But if there's anything I've learned in the last three years, both in writing this column and growing in my relationship, it's that shame is a powerful tool when you learn how to wield it. If left unchecked, shame will back you into the darkest corner of your mind, hushing you into a fearful silence. That's no way to live, and it's certainly no way to live with someone else. But if you refuse to cower, if you stand up, turn on the lights, and start inviting people in, you quickly learn how utterly okay you really are. "Oh, so this is your dark corner?" they will say. "It looks just like mine, but with different wallpaper." That's the power of exposing your shame. That's why I did photo shoots in bikinis and clothing that showed Visible Belly Outline. Yet, still I resisted the idea of sexy pictures. Even after seeing other body positive boudoir photos from women like CeCe Olisa and Lindsey McAllister, I held firm. It just felt different. I'd done my other photo shoots surrounded by professionals and I'd shared the pictures with a vast audience of strangers. There was something infinitely more vulnerable about revealing myself in this way with Harry, just the two of us, in our own home.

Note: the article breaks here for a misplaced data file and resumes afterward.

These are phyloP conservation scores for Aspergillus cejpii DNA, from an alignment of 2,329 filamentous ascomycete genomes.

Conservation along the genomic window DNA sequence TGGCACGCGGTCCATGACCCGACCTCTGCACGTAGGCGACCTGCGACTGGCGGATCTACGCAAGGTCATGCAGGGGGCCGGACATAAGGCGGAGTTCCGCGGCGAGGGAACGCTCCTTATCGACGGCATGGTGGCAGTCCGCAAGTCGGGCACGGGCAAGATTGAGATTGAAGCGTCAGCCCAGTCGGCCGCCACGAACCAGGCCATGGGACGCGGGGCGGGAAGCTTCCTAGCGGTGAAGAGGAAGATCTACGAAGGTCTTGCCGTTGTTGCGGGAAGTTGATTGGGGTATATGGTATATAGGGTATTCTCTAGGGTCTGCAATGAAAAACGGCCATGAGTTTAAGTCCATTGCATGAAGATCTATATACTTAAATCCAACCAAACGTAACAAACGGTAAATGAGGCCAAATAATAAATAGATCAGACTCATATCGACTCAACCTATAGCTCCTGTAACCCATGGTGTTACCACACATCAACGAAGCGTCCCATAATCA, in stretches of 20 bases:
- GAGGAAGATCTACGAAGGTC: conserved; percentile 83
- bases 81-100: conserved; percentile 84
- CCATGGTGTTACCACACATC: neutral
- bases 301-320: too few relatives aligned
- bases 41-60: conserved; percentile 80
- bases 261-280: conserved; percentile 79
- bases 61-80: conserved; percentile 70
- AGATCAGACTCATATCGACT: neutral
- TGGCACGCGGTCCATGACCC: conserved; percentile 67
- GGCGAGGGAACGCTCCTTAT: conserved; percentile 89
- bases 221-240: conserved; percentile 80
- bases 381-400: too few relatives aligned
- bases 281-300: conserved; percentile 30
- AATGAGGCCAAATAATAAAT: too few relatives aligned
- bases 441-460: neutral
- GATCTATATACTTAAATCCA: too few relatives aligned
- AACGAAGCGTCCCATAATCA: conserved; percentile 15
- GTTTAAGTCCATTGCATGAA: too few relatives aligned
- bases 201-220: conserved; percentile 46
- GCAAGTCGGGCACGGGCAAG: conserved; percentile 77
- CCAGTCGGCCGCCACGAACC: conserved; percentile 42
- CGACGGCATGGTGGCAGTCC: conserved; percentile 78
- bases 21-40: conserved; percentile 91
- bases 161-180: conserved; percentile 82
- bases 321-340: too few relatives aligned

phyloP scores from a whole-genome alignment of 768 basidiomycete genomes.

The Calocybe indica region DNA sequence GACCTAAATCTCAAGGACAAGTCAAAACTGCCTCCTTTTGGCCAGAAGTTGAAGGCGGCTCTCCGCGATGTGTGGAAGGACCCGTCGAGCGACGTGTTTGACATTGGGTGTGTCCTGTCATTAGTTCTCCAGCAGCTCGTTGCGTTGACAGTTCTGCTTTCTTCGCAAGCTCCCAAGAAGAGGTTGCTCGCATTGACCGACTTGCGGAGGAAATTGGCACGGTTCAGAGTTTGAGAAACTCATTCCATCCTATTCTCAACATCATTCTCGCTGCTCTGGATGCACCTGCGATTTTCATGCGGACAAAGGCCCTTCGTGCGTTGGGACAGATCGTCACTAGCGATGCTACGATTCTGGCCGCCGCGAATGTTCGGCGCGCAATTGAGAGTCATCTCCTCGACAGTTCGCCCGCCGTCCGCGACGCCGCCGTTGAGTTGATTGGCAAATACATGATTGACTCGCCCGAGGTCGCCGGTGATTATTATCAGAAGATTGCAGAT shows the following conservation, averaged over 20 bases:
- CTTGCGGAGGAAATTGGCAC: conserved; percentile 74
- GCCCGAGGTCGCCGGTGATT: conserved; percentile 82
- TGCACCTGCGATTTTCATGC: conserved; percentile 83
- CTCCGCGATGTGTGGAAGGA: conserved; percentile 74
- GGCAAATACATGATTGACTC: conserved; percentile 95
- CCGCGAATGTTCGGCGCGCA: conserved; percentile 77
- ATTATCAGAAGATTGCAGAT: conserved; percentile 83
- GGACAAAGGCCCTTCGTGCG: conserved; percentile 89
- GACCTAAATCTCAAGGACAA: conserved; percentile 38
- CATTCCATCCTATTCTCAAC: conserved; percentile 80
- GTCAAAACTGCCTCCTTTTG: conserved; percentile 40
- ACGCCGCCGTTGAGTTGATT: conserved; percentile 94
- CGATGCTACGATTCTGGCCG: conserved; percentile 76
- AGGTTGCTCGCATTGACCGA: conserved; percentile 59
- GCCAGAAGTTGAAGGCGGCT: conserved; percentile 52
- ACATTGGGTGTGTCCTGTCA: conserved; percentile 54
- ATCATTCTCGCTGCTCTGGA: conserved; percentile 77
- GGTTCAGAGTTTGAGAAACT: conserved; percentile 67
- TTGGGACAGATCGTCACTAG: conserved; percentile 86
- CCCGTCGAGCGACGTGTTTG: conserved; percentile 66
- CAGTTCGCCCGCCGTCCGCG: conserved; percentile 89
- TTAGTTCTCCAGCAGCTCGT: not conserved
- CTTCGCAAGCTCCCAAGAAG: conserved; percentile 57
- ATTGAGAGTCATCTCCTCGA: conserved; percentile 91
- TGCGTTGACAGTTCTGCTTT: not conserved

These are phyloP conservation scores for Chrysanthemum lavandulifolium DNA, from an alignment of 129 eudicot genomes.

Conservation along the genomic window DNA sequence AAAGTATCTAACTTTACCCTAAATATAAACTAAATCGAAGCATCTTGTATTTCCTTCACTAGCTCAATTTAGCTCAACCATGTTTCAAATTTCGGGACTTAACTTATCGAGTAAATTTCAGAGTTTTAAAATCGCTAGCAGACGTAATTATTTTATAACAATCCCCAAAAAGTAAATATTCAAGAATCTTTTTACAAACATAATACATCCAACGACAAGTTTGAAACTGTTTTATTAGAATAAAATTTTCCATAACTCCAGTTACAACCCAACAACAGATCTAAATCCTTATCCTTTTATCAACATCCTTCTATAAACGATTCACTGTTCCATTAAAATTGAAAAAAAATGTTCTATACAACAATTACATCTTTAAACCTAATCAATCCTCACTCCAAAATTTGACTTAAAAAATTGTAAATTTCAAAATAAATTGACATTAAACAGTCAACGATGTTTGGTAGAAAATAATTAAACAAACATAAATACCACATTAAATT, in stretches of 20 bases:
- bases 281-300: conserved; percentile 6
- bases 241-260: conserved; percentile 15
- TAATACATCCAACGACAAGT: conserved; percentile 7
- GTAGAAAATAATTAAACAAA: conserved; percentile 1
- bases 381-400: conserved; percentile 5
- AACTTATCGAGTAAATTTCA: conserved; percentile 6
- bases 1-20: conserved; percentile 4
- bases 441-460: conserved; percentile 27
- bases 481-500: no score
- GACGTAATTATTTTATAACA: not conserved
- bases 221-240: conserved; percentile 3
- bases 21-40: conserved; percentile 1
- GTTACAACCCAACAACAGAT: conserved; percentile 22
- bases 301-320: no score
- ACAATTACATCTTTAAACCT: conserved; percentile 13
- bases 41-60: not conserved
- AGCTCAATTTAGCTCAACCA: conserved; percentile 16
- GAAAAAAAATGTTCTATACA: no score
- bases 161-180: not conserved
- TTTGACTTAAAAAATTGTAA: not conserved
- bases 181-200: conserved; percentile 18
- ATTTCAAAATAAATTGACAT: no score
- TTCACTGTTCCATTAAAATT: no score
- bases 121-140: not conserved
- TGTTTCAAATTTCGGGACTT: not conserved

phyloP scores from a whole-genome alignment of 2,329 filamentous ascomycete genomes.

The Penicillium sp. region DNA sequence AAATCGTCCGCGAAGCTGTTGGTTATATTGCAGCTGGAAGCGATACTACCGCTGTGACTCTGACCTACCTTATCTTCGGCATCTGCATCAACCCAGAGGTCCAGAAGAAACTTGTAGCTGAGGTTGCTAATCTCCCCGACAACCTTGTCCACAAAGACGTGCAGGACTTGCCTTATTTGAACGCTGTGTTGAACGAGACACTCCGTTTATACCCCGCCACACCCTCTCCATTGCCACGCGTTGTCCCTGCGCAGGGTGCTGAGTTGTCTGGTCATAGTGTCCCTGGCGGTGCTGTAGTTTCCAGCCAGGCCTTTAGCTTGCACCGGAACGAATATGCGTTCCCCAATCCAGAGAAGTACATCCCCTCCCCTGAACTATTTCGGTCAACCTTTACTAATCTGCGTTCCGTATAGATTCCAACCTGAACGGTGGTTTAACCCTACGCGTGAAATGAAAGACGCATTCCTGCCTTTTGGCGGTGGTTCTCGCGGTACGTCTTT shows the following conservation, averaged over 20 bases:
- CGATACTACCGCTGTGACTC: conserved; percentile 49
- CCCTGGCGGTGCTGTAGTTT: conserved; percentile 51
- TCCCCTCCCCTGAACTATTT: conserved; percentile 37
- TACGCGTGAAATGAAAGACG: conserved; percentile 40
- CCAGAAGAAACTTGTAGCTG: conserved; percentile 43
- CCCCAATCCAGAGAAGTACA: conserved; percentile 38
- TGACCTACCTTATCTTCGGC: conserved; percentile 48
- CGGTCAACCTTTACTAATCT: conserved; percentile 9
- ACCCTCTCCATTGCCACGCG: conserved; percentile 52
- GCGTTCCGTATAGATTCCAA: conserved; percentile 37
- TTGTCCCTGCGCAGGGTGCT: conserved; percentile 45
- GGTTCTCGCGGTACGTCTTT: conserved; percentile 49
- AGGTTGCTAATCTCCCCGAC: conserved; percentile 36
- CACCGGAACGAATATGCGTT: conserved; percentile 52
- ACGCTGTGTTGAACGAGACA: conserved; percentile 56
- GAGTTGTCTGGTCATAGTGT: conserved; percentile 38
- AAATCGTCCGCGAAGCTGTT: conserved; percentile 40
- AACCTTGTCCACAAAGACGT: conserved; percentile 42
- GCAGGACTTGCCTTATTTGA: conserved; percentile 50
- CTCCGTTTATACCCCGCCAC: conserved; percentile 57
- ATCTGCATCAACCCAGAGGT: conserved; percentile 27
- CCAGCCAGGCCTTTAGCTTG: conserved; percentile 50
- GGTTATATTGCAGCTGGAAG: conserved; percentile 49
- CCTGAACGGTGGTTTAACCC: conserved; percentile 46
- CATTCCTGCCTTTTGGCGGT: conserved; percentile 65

The morning of the photo shoot, I laid out piles of brand new lingerie on my bed, assembling my looks. I put on some makeup and blew out my hair for the first time in months. When I'd told Harry I was finally up for taking these pictures (with another monologue outlining the good reasons I was doing this and the reasons I was not) he'd likely imagined something a little less formal: the two of us cozy and casual, lying around in bed on a Sunday morning. But if I was going to do this, I needed full control over all variables. I couldn't just be in my underwear. It had to be my underwear looks. If all this production made it any less sexy, oh well. Maybe that was the point. After hours of preparation, I placed myself on the couch at last and looked into Harry's lens. We took the first few shots in relative silence, he adjusting lights and me yanking at my ensemble: a lacy bra, a crop top, and my favorite fuchsia undies. I adjusted my position constantly, trying to find a pose that said: Look how confident I am both in my body and my sexuality, and yet I am clearly defined by neither. Turns out, it's kind of a hard look to pull off, whether or not you're fully clothed. Still, I persevered, moving the arm that instinctively crept across my tummy to hide it. I flopped around trying to find the balance between looking comfortable and being comfortable. After maybe ten minutes of snap-adjustment-snap, I was already tired and feeling incurably awkward. Then Harry peaked out from behind the camera, and his face was lit up with an open-mouthed smile. It was the kind of unbridled delight you see only on the face of someone who just cannot contain their love for you and their excitement to have you in their life. It wasn't lust, admiration, or pride, but a giddy mix of all of the above. "You're a natural!" he cried, and in that moment I knew I was. The hair and makeup, all the frantic posing — I didn't need them to look good in these photos. I looked good in spite of all those things. These photos looked "good" because the person taking them was looking for me — not my best angle. From that moment on, our little shoot became more fun. No, I wasn't cured of all self-consciousness; I still cringed or shied away at times. I still heard the voice in my head pipe up at times, calling me a big, fat show-off. But once again I learned the lesson that has changed my life: When you open your arms wide to shame, every single thing gets better. You move through the world with a little less fear. You don't become a brand new person, but rather, a little more yourself. You loosen your grip on control knowing that it doesn't really matter. You are who you are, and that is more than good enough.